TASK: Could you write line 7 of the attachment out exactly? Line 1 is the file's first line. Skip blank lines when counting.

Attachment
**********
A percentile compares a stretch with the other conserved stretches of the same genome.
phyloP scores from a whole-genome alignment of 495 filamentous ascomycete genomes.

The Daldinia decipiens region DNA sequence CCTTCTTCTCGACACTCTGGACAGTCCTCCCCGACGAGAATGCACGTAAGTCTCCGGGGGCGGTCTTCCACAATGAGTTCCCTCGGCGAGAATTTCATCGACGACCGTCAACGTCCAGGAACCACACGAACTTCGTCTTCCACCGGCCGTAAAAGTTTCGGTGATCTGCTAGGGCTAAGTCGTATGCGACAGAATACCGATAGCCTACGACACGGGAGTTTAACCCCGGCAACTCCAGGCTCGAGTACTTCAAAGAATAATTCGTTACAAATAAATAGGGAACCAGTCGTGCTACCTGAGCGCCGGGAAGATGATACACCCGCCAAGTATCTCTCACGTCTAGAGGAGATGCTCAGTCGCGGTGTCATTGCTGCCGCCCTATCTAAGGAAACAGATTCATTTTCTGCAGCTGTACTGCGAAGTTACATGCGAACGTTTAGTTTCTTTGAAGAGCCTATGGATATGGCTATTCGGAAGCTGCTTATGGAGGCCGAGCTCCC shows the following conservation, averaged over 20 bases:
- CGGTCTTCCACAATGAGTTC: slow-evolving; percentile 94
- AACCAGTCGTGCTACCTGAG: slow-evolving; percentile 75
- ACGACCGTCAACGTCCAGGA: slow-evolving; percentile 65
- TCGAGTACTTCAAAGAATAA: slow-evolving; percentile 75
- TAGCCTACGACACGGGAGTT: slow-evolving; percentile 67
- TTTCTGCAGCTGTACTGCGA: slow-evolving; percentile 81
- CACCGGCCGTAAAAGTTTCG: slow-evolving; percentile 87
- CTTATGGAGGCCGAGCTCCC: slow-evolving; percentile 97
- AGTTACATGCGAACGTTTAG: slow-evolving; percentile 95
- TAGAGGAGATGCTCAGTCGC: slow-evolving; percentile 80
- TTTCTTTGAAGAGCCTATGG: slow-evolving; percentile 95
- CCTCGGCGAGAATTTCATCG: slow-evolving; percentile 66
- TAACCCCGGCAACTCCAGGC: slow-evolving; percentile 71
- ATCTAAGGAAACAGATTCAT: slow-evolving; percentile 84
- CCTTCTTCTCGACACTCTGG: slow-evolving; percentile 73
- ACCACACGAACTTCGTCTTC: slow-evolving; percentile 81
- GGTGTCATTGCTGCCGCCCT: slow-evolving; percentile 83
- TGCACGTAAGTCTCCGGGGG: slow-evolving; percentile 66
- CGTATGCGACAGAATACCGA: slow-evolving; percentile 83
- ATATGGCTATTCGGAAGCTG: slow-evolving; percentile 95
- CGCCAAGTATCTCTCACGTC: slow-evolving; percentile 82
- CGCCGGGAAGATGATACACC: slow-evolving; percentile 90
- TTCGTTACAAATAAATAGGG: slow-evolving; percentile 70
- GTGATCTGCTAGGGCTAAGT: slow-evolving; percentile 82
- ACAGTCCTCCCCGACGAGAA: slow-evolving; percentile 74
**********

- TCGAGTACTTCAAAGAATAA: slow-evolving; percentile 75